Relationship with Intentions and Behaviors
Clearly, with respect to the first criterion, theory-based survey data can identify beliefs that discriminate between intenders and nonintenders or that are highly related to the intention or behavior one wishes to change.
How Many People Already Hold the Targeted Belief?
Even though a belief may be highly related to the intention and behavior one wishes to change, little will be accomplished if most people already strongly hold the belief in question. It is important to recognize, however, that beliefs are not “held” versus “not held,” but vary in degree of strength. For example, people may “strongly agree” (think it is “extremely likely”) or “agree” (think it is “quite likely”) that a given behavior will lead to a given outcome. Clearly, if 80 percent of those who “strongly agree” but only 20 percent of those who “agree” have strong intentions to perform the behavior in question, then strengthening this belief is an appropriate target for an intervention. Thus, it is important to consider “belief strength” and to determine whether strengthening existing beliefs (i.e., moving people from “quite likely” to “ex-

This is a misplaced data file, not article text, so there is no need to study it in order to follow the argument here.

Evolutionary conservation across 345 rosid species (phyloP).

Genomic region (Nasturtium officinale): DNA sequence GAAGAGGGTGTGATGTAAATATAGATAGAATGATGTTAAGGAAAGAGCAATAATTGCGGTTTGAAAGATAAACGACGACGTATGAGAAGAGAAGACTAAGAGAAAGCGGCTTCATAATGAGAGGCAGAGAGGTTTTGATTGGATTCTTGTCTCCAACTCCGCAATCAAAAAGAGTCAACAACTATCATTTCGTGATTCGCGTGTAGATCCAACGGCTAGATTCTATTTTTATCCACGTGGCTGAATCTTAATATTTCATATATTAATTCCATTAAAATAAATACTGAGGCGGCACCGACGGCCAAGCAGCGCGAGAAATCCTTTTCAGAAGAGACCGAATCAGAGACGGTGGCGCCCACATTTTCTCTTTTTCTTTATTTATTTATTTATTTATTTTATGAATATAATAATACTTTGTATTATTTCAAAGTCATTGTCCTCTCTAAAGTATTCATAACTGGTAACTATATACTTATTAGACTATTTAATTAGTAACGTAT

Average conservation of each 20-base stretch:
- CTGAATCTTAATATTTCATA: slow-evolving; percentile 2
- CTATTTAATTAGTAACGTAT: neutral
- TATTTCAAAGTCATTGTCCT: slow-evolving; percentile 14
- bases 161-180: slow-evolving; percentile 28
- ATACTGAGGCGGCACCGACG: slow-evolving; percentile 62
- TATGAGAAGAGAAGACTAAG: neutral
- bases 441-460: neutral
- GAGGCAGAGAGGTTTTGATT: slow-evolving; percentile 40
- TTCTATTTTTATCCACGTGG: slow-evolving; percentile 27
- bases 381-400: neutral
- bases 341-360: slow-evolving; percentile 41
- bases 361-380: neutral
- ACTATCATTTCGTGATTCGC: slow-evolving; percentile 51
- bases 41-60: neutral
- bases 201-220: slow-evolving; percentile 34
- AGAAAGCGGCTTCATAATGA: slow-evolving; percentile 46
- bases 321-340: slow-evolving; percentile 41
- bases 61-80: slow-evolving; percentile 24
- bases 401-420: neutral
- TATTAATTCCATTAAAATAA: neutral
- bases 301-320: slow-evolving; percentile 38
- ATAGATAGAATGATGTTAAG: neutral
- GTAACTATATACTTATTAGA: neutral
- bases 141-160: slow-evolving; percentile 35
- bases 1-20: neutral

tremely likely”) could influence their intentions (and behavior). Messages that can move people from “quite” to “extremely” likely can significantly affect the likelihood that these people will form strong intentions to perform the behavior in question.
Can the Belief Be Changed?
In stark contrast to the first two criteria, which are empirically based, the third criterion suggested by Hornik and Woolf (1999) is largely a subjective judgment. Clearly, not all beliefs are equally amenable to change, and relatively little will be accomplished by attacking a belief that is very difficult, if not impossible, to change. For example, if a woman’s regular partner tells her that “I hate condoms and will not use them,” it is extremely unlikely that one will be able to develop a message that would increase her belief that “My regular partner thinks we should always use condoms for vaginal sex.” Similarly, if a man has used a condom and, as a result, strongly believes that “using a condom decreases my sexual sensation,” it may not be possible to change this belief with a communication message. Beliefs based on direct experience are more difficult to change than are those based on information provided by others. Similarly, it seems reasonable to assume that people will find it more difficult to accept beliefs that may produce dissonance (i.e., that are inconsistent with their beliefs, attitudes, intentions, and behaviors) than to accept beliefs that are consonant with one or more of these psychosocial variables (Festinger, 1957).